In the end it’s not the color of shirt they wear that matters, but how they take it off.
This time around the protests causing disruption to touri on holiday are a lot less easy to understand. Thousands have taken to the streets to demand an end to anti-gay discrimination. Oh wait. No, that was New Delhi. My bad. The Thais are marching and taking over ministry buildings to protest the enactment of a law that would pardon a whole bunch of criminals, the only one mattering being the PM’s brother. Oh wait. No, that was a week or two ago. The upper house of parliament decided to reject that piece of legislation. So now they are protesting . . . um, green bean casseroles with french fried onions on top? That would make sense. That stuff is nasty. And at least we’d have a color to root for or against.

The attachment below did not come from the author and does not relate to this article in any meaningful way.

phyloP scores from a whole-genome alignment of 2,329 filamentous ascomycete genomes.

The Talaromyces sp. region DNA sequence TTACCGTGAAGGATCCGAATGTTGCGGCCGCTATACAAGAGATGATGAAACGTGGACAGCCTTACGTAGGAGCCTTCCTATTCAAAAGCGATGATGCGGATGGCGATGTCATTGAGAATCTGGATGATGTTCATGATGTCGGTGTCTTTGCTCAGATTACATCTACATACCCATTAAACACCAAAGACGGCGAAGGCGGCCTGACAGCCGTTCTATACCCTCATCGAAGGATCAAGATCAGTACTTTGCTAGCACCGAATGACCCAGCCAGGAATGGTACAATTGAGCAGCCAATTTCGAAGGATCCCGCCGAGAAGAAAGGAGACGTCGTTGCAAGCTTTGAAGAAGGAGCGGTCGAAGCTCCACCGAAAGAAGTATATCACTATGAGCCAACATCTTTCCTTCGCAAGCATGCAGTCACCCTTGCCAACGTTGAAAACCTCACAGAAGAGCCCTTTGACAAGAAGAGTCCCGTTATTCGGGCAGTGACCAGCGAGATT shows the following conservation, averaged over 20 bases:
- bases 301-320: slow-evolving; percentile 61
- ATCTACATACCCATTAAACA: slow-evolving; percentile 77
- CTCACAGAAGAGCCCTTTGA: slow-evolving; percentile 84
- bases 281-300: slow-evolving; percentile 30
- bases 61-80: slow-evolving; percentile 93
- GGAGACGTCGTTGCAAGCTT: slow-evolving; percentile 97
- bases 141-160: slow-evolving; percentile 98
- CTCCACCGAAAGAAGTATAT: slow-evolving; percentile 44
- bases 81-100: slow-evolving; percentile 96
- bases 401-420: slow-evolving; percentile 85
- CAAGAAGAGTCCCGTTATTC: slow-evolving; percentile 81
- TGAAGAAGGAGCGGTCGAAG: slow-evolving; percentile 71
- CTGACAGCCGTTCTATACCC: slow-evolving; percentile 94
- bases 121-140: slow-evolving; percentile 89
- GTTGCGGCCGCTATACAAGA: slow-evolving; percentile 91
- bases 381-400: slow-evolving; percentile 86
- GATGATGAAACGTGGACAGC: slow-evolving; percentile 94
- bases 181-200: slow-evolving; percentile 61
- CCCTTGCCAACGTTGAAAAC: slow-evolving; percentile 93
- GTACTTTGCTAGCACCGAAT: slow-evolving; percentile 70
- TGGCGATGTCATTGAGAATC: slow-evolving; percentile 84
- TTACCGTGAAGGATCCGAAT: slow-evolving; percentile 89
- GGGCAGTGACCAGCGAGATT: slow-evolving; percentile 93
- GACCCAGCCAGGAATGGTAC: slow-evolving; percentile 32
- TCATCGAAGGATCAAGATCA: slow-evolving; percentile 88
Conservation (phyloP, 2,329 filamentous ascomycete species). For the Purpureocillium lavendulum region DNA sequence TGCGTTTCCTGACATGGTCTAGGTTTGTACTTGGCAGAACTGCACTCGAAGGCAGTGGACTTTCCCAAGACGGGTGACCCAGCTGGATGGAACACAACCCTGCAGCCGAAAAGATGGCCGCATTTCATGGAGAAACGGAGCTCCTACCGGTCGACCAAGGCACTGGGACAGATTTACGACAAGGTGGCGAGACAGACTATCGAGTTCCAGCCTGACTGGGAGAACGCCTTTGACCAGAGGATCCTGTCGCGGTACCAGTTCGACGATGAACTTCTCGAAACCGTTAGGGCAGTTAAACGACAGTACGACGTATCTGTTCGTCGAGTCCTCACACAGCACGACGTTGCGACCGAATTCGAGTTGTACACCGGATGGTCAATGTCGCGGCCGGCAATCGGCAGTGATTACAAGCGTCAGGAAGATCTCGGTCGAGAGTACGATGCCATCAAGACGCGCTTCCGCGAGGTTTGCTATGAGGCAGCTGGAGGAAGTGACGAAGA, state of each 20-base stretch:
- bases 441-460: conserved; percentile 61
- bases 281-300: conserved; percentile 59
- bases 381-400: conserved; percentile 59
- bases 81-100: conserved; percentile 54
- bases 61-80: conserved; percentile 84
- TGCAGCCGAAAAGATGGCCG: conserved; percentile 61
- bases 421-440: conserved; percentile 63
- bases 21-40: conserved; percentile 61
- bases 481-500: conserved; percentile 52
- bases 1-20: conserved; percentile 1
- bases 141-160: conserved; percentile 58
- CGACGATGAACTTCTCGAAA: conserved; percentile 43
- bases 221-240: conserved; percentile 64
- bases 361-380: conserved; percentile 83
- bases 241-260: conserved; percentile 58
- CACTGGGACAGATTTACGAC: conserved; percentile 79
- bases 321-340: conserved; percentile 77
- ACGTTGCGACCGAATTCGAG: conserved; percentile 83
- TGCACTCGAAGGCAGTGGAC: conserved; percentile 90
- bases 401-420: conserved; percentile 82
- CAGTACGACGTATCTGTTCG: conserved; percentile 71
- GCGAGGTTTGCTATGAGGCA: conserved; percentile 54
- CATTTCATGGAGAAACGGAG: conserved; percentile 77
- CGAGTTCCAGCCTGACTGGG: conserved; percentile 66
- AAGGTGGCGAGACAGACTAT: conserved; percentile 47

The Red Shirts got a bad name for turning Bangkok into their private camping ground and then burning down CentralWorld as a parting gift. So we don’t like to use ‘Red Shirts’ any longer. They are not those currently causing mass unrest anyway. Unless you count their protest rallies being held a National Stadium. The Yellow Shirts got a bad name for shutting down Suvarnabhumi Airport and stranding thousands of travelers – which, after all, count a hell of a lot more than the people of Thailand do. So we don’t use ‘Yellow Shirts’ any longer either. In absence of color, I’d hoped they would have just gone with Shirts versus Skins. ‘Cuz I have a one-track mind. But instead the former Yellow Shirts decided to turn to blowing whistles as their political motif this time. Which would be all fine and good except it’s been really causing confusion along Sukhumvit where traditionally the non-stop cacophony of blowing whistles has been the purvey of hotel doormen and Terminal 21 parking lot attendants. Not to mention it’s left those formally known as Red Shirts in a bit of a quandary over trying to decide which noise makers would best suit their political party. Nonetheless, Thailand’s politics are once again making lots of noise. And causing lots of worry among those visiting or planning on visiting the Kingdom in the near future.